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Clin Neurophysiol. 2009 Aug;120(8):1543-7. doi: 10.1016/j.clinph.2009.06.004. Epub 2009 Jul 3.

Experimental study of a late response recorded from the thoracic wall after phrenic nerve stimulation.

Author information

1
CHU Nantes, Laboratoire d'Explorations Fonctionnelles, Nantes, France.

Abstract

OBJECTIVES:

The phrenic nerve cervical stimulation induces an early motor diaphragmatic M response that may be recorded from the 7th ipsilateral intercostal space (ICS). Some responses with prolonged latency and of unclear origin can be recorded from the same recording site. The aim of the study was to determine the electrophysiological characteristics and the neuroanatomical pathways underlying the long-latency responses (LLRs) recorded from the 7th ICS.

METHODS:

We studied seven healthy volunteers, five patients with spinal cord injury and five patients with diaphragmatic palsy. All underwent phrenic nerve conduction study. An LLR was sought for at different stimulation sites using various stimulus intensities.

RESULTS:

A polyphasic LLR was recorded from the 7th ICS in all healthy subjects. It was mainly elicited by nociceptive stimulations, not only of the phrenic, but also of the median nerves. Its latency was longer than 70ms, with a wide inter- and intra-individual variability. Amplitude was highly variable and some habituation phenomenon occurred. The LLR was retained in most tetraplegic patients after phrenic nerve stimulation, but absent otherwise. It was present in all patients with diaphragmatic palsy after phrenic nerve stimulation.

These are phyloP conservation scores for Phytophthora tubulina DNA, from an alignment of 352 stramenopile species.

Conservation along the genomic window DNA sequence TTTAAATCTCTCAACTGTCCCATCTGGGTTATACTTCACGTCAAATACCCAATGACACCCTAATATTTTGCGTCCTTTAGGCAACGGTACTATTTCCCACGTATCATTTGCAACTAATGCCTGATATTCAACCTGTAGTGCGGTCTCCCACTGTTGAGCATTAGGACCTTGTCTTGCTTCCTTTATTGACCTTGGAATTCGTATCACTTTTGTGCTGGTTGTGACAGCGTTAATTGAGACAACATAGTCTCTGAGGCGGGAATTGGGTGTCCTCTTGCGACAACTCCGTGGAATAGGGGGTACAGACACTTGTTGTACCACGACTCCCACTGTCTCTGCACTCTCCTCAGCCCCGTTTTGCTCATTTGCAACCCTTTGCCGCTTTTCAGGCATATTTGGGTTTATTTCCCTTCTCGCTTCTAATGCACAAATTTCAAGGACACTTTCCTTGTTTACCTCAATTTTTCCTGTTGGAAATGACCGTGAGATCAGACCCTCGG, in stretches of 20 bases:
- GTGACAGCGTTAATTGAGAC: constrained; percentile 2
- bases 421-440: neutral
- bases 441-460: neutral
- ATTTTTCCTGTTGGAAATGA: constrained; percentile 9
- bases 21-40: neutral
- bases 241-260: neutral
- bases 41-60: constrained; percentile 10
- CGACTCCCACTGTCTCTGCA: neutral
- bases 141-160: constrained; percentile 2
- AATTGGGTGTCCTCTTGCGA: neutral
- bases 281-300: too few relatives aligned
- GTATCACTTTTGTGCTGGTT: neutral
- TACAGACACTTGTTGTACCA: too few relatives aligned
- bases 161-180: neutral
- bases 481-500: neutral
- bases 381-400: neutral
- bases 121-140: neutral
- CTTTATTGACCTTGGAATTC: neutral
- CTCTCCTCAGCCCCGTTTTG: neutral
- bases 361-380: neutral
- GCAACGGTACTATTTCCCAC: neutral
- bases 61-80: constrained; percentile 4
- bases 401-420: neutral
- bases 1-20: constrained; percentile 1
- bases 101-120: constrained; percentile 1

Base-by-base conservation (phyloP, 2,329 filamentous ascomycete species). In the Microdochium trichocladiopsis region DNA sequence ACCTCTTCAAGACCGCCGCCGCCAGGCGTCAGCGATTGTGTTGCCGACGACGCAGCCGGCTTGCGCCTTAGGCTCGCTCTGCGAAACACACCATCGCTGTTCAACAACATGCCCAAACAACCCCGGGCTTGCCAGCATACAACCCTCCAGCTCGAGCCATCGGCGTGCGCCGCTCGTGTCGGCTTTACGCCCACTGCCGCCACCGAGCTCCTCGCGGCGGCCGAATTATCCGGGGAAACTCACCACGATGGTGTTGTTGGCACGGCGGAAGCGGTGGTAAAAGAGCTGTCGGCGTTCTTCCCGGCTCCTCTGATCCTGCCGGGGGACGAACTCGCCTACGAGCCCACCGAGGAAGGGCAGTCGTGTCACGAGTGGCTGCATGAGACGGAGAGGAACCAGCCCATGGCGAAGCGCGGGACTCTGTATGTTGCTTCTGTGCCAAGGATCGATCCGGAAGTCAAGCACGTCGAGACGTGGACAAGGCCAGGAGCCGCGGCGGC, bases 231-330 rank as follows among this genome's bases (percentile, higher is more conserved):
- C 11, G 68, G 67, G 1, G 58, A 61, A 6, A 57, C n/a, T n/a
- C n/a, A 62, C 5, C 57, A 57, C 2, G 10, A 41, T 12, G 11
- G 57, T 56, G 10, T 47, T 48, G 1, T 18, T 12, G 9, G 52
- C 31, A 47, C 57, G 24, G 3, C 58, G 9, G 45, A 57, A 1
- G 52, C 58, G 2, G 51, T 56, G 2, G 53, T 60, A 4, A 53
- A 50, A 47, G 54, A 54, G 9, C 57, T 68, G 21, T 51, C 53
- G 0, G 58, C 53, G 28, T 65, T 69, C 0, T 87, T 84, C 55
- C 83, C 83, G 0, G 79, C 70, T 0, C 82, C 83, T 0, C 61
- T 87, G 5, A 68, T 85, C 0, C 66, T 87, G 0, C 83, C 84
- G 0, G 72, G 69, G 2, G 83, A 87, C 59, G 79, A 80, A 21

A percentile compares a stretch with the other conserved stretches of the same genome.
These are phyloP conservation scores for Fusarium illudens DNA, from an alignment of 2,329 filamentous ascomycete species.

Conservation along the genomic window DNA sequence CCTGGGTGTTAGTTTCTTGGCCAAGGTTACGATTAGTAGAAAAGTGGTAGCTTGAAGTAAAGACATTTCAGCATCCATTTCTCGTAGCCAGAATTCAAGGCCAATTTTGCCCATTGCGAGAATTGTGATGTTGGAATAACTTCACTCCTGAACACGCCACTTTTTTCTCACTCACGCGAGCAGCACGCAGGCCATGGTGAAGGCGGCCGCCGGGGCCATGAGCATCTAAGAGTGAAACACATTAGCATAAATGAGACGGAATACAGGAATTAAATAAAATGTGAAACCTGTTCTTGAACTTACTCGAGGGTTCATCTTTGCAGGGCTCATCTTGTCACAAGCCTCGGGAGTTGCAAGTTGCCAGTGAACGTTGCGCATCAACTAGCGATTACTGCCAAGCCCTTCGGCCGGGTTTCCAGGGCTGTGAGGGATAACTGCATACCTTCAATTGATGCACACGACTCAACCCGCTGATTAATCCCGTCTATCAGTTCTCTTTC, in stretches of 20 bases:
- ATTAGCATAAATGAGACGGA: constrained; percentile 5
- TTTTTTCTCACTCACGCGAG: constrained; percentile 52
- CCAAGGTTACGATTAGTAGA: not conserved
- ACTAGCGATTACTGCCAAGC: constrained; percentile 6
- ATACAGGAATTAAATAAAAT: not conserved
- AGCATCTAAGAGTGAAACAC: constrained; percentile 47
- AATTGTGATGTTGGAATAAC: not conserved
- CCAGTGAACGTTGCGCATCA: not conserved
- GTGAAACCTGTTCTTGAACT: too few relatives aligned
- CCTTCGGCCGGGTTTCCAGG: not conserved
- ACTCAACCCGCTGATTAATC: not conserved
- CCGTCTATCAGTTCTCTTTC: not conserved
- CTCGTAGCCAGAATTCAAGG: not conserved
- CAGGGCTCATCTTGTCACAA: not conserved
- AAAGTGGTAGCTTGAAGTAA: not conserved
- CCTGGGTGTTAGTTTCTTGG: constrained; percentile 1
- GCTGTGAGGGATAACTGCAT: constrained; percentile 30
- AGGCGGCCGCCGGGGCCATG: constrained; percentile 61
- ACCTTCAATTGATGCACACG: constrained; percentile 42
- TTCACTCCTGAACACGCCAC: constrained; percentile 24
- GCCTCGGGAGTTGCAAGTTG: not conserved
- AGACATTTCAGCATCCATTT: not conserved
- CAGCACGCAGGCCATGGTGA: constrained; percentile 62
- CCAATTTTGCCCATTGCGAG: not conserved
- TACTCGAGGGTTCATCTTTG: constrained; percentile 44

CONCLUSION:

The LLR is likely to be produced by both intercostal and diaphragm muscles. It is a polysynaptic and multisegmental spinal response, probably conveyed by small-diameter nociceptive A-delta and/or C fibres and modulated by a supraspinal control.

SIGNIFICANCE:

The LLR recorded from the chest wall may constitute, by analogy with the nociceptive component of the lower limb flexion reflex in humans, a protective and withdrawal spinal reflex response.

PMID:
19577512
DOI:
10.1016/j.clinph.2009.06.004
[Indexed for MEDLINE]

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